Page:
The flamboyant tunnellers

Tunnels are not a new response to traffic congestion. When Elon Musk created The Boring Company in 2016 and proposed tunnels as one way to transform city traffic, he was not the first to do so. Back in the early 1800s, the flamboyant French engineer Marc Isambard Brunel also promoted tunnels, and created a patented tunneling mechanism to build one under London’s Thames River.

Musk’s company says that “to solve the problem of soul-destroying traffic, roads must go 3D, which means either flying cars or tunnels are needed. Unlike flying cars, tunnels are weatherproof, out of sight, and won’t fall on your head. Tunnels minimize usage of valuable surface land and do not conflict with existing transportation systems. A large network of tunnels can alleviate congestion in any city; no matter how large a city grows, more levels of tunnels can be added.” 

I thought of Brunel and his Thames Tunnel when I read the latest Boring Company news. It has tunnelled 1.7 miles underneath the Las Vegas Convention Center in Nevada at a cost of about $47 million for two tunnels and three stations, and the Clark County Commissioners have just approved its plans “for 18 new stations and about 25 miles of tunnels” to further extend the Vegas Loop out from the Las #Vegas Strip corridor. 

The existing Loop system was built in about a year, with tunnelling happening during large conventions but with no road closures or conference disturbances, and reduces a 45 minute cross-campus walk time to approximately two minutes, the company says.

I first learned about Brunel’s tunnel some years ago when I went on a London Walk through the leafy suburb of Rotherhithe on the south side of the English capital. Rotherhithe is where the Mayflower set off for North America in 1620. It is also where you can find one end of the Thames Tunnel, once described as the eighth wonder of the world.

Stephen Craven, WIkimedia

It was an awkward climb then into the top part of the shaft that once wound down to the tunnel, carved out of the earth by something like a gigantic cookie cutter. A cement floor blocked it off from the subway trains, because since 1871, it has been a railway tunnel sans stairway. (In 2016, the Brunel Museum unveiled a Grand Entrance Hall so visitors will have a better idea of what the entrance once looked like.)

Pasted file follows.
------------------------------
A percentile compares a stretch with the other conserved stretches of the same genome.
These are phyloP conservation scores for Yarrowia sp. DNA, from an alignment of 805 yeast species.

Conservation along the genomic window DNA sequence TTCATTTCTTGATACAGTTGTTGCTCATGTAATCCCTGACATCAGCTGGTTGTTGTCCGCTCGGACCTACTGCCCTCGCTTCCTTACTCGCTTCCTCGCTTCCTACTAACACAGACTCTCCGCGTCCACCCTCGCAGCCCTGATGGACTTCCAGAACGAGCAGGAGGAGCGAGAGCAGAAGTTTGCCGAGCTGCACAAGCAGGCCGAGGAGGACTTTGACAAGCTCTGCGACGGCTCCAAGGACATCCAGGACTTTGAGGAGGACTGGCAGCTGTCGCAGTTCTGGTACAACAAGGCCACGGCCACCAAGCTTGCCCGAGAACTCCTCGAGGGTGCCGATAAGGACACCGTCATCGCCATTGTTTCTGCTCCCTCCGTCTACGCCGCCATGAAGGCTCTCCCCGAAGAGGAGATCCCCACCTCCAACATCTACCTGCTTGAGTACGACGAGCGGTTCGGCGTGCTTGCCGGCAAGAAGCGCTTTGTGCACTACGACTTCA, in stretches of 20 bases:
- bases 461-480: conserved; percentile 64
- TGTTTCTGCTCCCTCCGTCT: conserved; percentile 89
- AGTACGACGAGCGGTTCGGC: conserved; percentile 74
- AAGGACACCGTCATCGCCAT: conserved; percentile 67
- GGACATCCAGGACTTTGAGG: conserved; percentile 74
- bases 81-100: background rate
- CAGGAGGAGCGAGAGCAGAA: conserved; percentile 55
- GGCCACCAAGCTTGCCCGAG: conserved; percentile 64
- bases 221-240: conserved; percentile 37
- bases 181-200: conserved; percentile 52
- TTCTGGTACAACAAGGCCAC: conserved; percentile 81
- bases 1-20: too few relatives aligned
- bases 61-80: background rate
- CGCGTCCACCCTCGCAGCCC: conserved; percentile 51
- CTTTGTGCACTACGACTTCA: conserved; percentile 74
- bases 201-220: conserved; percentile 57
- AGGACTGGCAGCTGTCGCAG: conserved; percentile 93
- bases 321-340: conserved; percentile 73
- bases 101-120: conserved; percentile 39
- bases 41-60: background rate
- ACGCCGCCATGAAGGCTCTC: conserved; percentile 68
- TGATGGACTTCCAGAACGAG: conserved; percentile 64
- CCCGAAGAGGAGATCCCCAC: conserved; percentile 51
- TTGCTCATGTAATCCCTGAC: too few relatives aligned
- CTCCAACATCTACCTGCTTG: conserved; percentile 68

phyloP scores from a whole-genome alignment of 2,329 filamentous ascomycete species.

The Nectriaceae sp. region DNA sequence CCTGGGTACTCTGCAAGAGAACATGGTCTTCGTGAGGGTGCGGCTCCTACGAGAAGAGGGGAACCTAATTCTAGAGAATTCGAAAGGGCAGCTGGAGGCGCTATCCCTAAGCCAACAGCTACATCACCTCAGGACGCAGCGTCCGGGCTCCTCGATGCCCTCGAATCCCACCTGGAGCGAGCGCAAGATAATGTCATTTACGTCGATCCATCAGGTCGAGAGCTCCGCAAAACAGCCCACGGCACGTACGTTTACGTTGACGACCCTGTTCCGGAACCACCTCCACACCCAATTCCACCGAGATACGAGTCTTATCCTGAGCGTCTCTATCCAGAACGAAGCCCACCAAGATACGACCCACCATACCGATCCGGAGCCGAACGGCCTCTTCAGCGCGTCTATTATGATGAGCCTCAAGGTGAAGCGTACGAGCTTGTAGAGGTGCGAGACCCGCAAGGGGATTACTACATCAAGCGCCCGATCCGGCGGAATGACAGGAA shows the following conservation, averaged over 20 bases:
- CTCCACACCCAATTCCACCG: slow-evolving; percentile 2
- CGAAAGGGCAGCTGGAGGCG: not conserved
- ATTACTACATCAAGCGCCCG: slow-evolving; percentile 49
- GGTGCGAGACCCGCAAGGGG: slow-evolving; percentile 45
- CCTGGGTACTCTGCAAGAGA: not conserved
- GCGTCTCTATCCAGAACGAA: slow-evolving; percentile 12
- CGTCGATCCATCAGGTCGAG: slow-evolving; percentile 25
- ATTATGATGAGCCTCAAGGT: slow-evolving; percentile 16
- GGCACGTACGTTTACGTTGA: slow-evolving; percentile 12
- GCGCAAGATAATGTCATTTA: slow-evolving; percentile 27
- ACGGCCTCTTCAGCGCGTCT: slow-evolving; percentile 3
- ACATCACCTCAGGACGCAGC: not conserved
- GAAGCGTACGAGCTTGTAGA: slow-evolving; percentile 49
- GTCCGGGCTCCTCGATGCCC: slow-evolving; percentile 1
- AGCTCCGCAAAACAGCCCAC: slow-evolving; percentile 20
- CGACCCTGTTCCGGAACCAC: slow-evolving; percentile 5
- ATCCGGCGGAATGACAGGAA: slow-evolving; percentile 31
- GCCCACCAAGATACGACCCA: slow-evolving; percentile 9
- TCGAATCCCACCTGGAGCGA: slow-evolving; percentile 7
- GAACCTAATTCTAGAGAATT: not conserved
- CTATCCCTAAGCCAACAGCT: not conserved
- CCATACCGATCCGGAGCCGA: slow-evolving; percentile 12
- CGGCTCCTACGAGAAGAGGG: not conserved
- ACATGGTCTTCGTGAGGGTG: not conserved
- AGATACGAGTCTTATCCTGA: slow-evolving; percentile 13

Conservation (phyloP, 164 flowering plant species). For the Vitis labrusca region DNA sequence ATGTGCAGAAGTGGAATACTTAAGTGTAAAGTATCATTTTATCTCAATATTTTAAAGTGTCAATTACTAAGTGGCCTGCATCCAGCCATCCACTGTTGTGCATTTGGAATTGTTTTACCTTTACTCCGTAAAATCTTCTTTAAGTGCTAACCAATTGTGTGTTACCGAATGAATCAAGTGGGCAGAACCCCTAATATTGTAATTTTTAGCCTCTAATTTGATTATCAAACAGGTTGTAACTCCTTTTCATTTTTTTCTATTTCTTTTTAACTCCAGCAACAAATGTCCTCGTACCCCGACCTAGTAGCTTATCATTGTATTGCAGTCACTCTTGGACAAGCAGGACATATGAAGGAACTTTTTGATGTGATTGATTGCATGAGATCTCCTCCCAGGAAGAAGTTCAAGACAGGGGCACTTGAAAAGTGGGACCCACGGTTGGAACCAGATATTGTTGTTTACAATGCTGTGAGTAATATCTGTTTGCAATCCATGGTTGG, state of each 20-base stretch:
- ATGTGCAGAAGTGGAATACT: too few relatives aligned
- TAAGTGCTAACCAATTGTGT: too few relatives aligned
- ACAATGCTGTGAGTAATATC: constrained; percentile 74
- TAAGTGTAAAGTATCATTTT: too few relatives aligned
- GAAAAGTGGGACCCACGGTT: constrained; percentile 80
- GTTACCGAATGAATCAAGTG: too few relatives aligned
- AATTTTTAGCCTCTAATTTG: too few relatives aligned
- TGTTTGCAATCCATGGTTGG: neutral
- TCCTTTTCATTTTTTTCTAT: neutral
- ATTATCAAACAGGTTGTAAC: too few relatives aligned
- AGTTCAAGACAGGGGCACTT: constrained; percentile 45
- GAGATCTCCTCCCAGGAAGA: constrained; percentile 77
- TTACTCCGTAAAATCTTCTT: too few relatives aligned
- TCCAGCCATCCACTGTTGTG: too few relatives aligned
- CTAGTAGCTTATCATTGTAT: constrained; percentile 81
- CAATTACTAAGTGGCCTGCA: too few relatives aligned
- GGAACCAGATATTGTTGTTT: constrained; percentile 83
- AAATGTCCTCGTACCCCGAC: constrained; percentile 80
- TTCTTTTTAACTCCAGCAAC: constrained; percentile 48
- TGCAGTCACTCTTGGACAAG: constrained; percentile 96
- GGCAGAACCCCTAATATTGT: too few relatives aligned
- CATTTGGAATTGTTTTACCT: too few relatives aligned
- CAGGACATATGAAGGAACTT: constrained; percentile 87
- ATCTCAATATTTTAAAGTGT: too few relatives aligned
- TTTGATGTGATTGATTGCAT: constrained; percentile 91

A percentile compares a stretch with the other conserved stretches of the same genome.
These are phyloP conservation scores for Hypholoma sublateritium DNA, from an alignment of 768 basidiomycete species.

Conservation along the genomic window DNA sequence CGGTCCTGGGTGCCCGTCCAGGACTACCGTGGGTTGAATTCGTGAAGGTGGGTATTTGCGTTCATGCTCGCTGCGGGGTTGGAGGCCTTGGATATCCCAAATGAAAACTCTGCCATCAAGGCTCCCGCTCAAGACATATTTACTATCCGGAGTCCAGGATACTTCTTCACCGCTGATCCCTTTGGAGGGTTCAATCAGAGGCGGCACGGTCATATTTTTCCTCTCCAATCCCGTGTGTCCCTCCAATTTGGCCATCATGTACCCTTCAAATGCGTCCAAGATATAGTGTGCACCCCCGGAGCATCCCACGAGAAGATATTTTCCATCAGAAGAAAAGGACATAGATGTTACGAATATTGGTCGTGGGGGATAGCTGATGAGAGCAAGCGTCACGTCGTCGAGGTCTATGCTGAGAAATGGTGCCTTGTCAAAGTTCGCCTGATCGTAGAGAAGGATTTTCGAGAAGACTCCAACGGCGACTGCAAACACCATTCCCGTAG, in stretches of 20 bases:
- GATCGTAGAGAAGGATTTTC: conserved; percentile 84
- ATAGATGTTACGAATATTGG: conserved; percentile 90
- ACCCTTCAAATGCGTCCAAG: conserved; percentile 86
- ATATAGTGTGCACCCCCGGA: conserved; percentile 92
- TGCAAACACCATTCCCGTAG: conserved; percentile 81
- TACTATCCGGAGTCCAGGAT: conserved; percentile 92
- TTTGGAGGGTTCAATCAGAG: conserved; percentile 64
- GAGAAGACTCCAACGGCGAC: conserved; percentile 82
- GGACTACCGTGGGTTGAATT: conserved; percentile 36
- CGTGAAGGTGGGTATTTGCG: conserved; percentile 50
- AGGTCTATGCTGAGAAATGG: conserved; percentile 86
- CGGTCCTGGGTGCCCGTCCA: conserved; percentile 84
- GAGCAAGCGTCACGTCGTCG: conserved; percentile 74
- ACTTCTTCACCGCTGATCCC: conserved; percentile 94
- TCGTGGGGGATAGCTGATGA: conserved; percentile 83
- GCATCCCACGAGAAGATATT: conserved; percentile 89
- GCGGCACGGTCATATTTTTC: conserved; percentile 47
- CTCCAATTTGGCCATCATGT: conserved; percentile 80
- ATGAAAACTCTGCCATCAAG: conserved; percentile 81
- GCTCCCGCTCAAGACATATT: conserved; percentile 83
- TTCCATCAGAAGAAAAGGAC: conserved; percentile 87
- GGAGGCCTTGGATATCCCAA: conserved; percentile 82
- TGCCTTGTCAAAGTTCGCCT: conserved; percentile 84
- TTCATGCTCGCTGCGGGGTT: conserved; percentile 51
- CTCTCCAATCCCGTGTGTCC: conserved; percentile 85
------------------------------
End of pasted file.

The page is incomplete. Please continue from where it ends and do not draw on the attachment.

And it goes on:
As I remember, our guide explained that the tunnel was originally intended to solve traffic congestion caused by the need to drive herds of cattle across bridges from the fields of Rotherhithe into the Port of London, but the approaching road entrances that were needed were never built. And each day, ferries carried 4,000 people across the Thames at Rotherhithe.

In the end, due to the immense difficulty and costs of building it, it became something else – a pedestrian crossing that at first was a tourist attraction, and then the railway tunnel that’s still in use today.

Completed in 1843 after almost two decades of work, the Thames Tunnel was the first tunnel ever constructed beneath a navigable river, using a special patented machine invented by Brunel, a French engineer who’d moved to England in 1799. 

It was quite a comeback for a man who was “as grandiose a developer as he was an engineer”. He had been sent to debtors’ prison in 1821 but three years later, the Duke of Wellington having extracted him, he formed a company to undertake the then radical project of tunnelling under a large river.

His patented ‘great shield’ was an iron structure with 36 one-man chambers which was driven into the earth as workers dug their way forward. Other workers followed, building the masonry supports for the tunnel. It was, says Wikipedia, a ‘revolutionary advance in tunnelling technology”.

But because the access ramps had not been built, it became a pedestrian walkway, costing a penny to visit. In stalls set in the brick arches of the tunnel, visitors could buy souvenirs, take refreshments, see information displays, and listen to a steam-powered organ. Queen Victoria even visited. The first day attracted 50,000 visitors and two million visited in the first nine months, and by 1865, 24 million pedestrians had walked through it. But revenues didn’t cover the construction costs, pay back the initial investors or the government’s 1834 loan.


While Brunel had developed the idea, it was his son, Isambard Kingdom Brunel, who managed the project. And he was a gifted engineer who made “engineering larger than life,” as Engines of Our Ingenuity puts it. 

“With each project he expanded engineering technique beyond anything known or imagined. His crowning achievements were his steamships. In 1837 he built the paddle-driven Great Western, one of the first transatlantic steamboats in regular service.” His gigantic Great Eastern Ship never carried passengers but it had the “carrying capacity needed to lay the first transatlantic telegraph cable.”

In 1991, the Thames Tunnel was designated as an International Historic Civil Engineering Landmark by the American Society of Civil Engineers and the Institution of Civil Engineers.


The Brunel Museum website.

Engines of Our Ingenuity. University of Houston. “The Thames Tunnel”, episode 1791. Also see episodes 1405 and 1473 for more about the Brunels. 

Elon Musk and Gayle King test drive his new Boring Company tunnel. CBS Mornings, Dec, 19, 2018

Cover image by John Salmon, Brunel Museum.